For some, the period between Christmas and New Year is when they can reflect on the past year and ponder the coming one. For me it is also a time to catch-up on all the articles that I filed in my “to read” folder. These are the articles that need more than just a speed read or a passing glance.
As I scanned the list – some of which dated back to when I first joined the London Market Group, I stumbled across one entitled “Why change is like grieving - and grieving is like change”. It obviously spiked my interest because 2020 is shaping up to be a year of significant change.
Grieving and change is an interesting analogy, but not one that is particularly surprising if you do a little more digging. One of the most broadly applied models to organisational change is from Swiss-American psychiatrist Elisabeth Kübler-Ross. Her model was originally created to explain the series of emotions experienced by terminally ill patients prior to death. The intention here is not to liken change to death but rather to explore the range of emotions that we feel when faced with a major change.
What are these emotions?
Denial, anger, bargaining, depression are all stages along Kübler-Ross’s curve and not necessarily in that order. Change is not a linear process. You will note that there are four negative stages to navigate before we finally get to something resembling positive acceptance.
I think the bargaining stage is particularly interesting, especially in our industry where everyone claims that they are “special”. It is always entertaining to watch key executives beating a path to the CEO’s office after a major change has been announced. Their mission: to articulate to the CEO why the change being affected should not include their area because they are different, special or unique.
Future at Lloyd’s is a perfect example of such a change. Over the last few months there has been an enormous amount of commentary in the trade press about execution, process, plans and resourcing, all of which are important. It goes without saying that Lloyd’s must find the right mix of individuals who are both experienced and well versed in the current processes, but who are also open minded and receptive to new possibilities – but most importantly people who are willing to leave their baggage at the door. Success is not only in the hands of John Neal and his team. Much of it is down to how we, as the market, respond emotionally to the changes we are being asked to make and what our motivations are.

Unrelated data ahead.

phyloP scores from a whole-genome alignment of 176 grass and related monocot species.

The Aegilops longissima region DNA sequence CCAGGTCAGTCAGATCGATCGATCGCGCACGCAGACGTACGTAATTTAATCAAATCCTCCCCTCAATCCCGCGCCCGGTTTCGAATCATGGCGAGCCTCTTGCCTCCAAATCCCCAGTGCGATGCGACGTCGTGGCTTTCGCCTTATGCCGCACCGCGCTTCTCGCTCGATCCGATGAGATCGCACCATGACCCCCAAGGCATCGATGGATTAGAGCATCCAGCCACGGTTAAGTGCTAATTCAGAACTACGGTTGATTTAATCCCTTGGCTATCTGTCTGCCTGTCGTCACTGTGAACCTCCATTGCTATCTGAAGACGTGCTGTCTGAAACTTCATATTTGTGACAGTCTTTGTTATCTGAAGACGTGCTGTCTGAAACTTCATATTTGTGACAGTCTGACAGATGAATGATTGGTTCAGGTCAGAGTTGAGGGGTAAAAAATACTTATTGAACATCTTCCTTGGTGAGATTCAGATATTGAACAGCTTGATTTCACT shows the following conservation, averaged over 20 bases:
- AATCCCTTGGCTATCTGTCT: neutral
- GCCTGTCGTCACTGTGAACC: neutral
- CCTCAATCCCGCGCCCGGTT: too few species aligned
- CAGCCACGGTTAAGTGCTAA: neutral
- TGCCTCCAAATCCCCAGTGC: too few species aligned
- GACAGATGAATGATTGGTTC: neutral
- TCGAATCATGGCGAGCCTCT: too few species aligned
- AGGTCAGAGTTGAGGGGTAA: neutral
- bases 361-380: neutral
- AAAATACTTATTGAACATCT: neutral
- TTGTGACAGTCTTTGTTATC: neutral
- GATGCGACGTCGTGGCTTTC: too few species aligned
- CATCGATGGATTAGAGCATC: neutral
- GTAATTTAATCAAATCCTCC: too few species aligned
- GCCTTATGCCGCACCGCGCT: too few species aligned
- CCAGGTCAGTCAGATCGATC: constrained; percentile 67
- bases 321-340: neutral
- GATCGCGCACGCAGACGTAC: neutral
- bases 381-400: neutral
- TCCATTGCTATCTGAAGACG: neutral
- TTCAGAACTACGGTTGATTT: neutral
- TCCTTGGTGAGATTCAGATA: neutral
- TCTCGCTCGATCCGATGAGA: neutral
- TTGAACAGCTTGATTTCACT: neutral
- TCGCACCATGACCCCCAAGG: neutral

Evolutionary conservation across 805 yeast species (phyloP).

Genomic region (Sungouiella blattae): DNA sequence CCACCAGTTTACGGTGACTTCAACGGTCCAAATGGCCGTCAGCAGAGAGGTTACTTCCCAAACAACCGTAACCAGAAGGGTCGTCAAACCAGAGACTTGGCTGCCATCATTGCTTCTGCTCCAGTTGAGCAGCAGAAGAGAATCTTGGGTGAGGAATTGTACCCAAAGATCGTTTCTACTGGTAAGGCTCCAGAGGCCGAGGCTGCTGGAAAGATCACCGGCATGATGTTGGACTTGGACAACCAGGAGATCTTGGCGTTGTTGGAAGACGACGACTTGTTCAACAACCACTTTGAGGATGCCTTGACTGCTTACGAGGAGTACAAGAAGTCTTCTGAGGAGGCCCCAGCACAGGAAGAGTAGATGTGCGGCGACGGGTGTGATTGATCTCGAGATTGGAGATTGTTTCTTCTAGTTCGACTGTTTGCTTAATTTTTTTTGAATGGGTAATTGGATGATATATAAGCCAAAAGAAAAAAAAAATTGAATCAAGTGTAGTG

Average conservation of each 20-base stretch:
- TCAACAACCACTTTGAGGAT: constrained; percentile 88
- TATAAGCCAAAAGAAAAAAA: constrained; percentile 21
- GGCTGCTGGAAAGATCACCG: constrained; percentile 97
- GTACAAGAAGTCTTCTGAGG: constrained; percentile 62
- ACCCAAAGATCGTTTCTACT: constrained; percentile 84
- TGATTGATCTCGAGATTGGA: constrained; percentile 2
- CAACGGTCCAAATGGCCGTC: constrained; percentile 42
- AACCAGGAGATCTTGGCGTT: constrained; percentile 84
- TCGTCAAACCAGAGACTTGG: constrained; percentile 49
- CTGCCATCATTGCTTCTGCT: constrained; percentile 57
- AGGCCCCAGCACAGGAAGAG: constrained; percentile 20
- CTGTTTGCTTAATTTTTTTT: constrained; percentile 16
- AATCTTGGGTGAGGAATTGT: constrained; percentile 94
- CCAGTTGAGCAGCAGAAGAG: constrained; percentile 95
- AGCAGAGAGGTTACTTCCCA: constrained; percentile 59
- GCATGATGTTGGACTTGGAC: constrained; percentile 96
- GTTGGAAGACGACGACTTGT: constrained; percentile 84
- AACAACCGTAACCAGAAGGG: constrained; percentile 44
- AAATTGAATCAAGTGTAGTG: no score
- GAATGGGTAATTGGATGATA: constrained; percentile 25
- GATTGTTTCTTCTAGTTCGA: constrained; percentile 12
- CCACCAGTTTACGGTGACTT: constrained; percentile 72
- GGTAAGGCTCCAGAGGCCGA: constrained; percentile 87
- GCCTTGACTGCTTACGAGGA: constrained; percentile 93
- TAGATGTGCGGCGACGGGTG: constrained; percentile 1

Reactions to change
Emotional reactions to change can be strong and sometimes quite irrational. To give you an example from my own experience; I remember the feeling of utter horror when Barclays closed its large palatial branch on Fenchurch Street and replaced it with one that was one quarter of the size and filled with machines rather than people.
I felt agitated and angry when I first walked in and I found myself saying “this is not working out for me” even before I had done anything. I was also short tempered with the machine that I was using to pay in my cheque, especially when it spat it back out with the response “computer says NO”. And imagine my rage when I discovered that I couldn’t pay it in over the counter either.
A few weeks later I had to make a return visit and those same emotions began to build up, only stronger. This time, rather than giving way to them I checked myself at the door and took time to acknowledge, examine and control them and focus on my desired outcome. What a difference it had on my overall experience and of course the outcome. I was even able to give some constructive feedback to Barclays’ customer liaison person on how to make the overall experience more customer focused.
Of course it is not always easy to be in control of how you feel every second of every hour of every day, and to have the strength and discipline to check-in with yourself when you feel a strong and negative emotion about a change. However, it is amazing what a small change in behaviour can do to overall outcomes.